Despite sand being mined on a huge scale around the world, global data on this activity is largely lacking. The United Nations Environment Program (UNEP) estimated that the total exceeds 40 billion tons a year.
Yale School of Forestry and Environmental Studies makes use of SEI’s case study on the Mekong river basin to examine the economic and environmental effects of unregulated sand mining.
Sand mining can take place on land, the seabed or riverbeds with the latter being the most common source. Examples from the Yangtze river in China, Koh Kong Cambodia and the San Jacinto river in Houston U.S.A. show that sand mining excavates twice as much sand than the natural processes of sedimentation can restore.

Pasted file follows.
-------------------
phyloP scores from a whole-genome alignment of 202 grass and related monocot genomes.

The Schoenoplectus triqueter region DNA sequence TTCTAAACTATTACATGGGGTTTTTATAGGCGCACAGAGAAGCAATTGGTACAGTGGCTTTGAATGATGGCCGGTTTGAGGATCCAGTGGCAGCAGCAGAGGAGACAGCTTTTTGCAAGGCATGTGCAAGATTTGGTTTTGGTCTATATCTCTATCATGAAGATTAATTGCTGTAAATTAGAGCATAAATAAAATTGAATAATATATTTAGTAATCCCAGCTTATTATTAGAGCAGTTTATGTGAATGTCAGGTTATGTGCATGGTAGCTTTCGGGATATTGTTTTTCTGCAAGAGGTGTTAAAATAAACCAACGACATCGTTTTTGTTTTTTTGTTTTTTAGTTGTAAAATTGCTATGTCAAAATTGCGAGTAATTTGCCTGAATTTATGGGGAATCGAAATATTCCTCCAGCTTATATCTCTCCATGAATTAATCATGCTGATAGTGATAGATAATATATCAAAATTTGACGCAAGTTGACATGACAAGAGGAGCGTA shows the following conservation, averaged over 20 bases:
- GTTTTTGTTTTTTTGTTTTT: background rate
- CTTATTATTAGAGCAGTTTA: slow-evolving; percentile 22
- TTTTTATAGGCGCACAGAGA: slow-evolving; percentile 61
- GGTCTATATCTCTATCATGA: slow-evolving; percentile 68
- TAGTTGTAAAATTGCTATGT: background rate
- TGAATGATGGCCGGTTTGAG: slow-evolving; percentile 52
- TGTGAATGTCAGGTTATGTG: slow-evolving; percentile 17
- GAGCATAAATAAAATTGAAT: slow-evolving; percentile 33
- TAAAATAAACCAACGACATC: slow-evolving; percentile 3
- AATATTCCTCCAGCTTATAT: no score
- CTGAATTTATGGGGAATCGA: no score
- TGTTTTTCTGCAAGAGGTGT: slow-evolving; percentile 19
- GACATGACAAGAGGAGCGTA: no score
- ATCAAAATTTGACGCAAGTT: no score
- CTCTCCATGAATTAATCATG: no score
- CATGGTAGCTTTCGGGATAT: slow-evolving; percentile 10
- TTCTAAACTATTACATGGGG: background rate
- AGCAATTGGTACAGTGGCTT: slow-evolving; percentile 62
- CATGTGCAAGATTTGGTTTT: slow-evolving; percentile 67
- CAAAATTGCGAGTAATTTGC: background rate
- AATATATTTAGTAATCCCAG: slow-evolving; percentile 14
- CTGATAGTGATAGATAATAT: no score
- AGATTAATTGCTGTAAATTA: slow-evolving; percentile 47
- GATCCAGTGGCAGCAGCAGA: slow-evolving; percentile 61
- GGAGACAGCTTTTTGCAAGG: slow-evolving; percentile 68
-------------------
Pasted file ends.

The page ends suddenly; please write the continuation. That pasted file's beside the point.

This rate of excavation has several wide-ranging effects on both ecosystems and communities that rely on the river for their survival.
The case study illustrates how rapid river sediment reduction affects the region’s fish, soil and plant nutrition, water quality, the stabilization of deltas and the resilience of the ecosystem in the wider river basin. The loss of river sediment further affects the regions ability to cope with extreme weather events linked to climate change.